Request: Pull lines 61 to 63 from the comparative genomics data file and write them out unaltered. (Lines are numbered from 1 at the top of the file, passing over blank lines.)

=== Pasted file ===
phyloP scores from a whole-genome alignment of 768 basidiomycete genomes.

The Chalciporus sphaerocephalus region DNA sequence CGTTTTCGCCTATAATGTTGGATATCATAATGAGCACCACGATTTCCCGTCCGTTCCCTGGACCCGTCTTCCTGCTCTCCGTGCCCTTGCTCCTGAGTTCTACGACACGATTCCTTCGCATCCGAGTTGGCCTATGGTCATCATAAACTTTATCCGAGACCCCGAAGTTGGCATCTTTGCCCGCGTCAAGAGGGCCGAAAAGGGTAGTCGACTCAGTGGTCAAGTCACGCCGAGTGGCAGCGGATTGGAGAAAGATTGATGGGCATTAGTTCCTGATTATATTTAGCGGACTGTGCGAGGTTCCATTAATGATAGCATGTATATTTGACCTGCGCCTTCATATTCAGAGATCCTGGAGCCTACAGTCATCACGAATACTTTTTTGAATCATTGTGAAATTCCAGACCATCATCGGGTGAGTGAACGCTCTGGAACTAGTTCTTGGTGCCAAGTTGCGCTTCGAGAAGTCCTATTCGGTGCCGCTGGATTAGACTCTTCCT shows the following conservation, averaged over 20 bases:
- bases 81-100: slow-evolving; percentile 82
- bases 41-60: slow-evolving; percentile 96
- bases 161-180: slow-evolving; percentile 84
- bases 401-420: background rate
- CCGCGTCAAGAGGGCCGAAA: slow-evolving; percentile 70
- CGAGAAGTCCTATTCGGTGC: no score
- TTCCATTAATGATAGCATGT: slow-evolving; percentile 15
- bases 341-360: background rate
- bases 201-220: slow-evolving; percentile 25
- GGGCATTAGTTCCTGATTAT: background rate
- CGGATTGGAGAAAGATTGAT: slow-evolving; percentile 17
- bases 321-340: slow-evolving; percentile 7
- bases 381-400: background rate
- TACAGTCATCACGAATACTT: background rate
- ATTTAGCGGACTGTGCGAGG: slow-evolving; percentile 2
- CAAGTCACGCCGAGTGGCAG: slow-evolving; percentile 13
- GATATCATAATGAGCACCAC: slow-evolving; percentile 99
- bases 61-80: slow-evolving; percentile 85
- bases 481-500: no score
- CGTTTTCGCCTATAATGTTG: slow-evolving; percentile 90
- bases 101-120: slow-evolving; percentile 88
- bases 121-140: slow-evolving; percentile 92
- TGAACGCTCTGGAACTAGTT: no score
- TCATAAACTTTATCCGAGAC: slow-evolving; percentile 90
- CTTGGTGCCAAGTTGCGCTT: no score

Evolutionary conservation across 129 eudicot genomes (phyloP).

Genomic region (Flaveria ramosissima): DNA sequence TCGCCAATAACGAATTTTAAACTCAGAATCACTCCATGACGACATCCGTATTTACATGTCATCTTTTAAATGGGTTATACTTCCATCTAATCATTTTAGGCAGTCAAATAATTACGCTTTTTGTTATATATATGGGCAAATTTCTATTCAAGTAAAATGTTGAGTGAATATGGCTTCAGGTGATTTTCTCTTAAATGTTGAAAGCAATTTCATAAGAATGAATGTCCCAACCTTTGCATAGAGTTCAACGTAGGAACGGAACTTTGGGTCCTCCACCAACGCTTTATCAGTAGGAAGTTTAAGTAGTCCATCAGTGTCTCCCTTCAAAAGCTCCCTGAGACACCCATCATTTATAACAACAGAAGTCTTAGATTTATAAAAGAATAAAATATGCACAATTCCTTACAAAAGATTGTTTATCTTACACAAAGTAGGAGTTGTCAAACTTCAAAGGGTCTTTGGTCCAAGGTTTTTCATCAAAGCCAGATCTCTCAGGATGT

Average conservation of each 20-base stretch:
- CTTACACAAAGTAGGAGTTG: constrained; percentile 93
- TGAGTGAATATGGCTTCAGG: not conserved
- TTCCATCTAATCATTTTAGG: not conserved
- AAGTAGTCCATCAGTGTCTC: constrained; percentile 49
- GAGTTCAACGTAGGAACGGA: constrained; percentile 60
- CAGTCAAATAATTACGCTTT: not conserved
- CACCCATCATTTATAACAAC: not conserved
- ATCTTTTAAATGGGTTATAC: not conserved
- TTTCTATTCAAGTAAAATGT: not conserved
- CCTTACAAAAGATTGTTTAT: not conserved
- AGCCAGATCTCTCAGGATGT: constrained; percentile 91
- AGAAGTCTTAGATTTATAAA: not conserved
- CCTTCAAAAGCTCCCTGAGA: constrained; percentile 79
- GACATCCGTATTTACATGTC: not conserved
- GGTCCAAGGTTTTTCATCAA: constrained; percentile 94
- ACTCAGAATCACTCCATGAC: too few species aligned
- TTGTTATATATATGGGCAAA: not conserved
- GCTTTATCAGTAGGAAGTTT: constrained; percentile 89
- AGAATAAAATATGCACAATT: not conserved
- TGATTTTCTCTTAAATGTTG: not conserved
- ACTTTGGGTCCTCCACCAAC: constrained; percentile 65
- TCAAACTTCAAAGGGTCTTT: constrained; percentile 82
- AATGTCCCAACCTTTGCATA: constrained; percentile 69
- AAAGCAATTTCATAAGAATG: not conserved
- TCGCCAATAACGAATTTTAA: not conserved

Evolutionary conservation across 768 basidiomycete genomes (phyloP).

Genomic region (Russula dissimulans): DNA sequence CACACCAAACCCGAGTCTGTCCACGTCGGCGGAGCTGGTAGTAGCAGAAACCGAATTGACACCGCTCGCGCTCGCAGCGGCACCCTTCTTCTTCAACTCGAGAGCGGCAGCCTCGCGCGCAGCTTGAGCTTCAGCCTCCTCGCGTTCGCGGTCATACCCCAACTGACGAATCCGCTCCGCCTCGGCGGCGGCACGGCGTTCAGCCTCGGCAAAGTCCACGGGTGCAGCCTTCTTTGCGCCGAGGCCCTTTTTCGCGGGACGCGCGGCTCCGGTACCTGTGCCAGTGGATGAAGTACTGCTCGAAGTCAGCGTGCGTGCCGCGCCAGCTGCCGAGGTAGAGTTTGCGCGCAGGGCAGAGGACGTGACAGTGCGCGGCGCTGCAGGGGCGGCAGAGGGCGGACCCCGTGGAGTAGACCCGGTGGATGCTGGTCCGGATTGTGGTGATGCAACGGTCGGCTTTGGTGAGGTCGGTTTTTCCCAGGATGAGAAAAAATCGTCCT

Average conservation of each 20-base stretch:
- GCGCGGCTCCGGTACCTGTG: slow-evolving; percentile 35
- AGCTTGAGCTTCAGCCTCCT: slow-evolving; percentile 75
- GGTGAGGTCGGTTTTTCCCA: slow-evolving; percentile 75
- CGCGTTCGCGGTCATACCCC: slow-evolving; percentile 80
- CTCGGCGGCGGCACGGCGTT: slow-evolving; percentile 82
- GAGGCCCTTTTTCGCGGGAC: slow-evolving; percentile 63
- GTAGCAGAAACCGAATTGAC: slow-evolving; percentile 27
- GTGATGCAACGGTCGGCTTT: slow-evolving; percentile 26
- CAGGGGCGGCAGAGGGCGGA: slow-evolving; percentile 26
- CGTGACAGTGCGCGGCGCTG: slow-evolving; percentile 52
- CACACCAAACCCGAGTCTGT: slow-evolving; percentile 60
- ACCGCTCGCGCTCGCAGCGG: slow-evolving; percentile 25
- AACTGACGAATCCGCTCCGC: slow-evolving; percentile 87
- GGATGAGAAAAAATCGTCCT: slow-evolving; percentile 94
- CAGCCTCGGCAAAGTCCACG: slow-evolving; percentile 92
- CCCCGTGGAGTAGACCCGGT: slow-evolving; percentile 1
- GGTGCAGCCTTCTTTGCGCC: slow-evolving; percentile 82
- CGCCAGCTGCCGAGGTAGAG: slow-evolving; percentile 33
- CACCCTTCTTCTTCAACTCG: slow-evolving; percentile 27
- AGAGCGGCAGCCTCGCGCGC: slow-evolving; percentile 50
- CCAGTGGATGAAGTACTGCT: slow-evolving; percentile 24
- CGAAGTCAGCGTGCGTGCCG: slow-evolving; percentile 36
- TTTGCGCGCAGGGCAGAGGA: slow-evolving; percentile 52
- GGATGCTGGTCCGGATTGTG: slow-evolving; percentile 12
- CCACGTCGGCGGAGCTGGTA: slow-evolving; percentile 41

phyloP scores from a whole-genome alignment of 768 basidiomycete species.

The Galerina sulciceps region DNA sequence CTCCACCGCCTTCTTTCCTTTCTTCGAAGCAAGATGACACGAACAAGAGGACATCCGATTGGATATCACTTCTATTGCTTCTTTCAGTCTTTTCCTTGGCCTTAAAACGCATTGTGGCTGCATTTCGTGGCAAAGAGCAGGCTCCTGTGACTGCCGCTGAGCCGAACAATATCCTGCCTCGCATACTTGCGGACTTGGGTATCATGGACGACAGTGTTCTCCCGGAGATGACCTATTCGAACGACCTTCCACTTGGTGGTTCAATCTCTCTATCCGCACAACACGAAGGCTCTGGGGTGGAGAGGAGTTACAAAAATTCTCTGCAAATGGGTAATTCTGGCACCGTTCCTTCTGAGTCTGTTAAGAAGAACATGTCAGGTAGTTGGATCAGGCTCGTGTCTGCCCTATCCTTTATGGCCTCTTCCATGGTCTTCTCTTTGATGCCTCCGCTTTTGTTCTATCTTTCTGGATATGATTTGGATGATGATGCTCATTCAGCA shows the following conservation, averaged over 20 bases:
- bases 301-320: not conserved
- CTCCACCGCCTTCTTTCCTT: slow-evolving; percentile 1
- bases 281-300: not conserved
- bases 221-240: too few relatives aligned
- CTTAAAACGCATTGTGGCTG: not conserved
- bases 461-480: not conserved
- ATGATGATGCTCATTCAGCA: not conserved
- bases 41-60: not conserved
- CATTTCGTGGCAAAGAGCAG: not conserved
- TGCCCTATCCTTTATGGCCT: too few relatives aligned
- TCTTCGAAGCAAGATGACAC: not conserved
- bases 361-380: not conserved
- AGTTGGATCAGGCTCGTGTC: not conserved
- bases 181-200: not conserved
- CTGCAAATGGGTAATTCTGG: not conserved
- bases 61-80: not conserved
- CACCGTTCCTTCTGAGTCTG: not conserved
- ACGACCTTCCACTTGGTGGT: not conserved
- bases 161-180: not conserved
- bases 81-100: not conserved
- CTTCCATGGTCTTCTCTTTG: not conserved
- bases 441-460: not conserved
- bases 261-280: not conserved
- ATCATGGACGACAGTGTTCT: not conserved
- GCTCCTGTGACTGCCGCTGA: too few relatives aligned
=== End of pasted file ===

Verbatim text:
- GGTGAGGTCGGTTTTTCCCA: slow-evolving; percentile 75
- CGCGTTCGCGGTCATACCCC: slow-evolving; percentile 80
- CTCGGCGGCGGCACGGCGTT: slow-evolving; percentile 82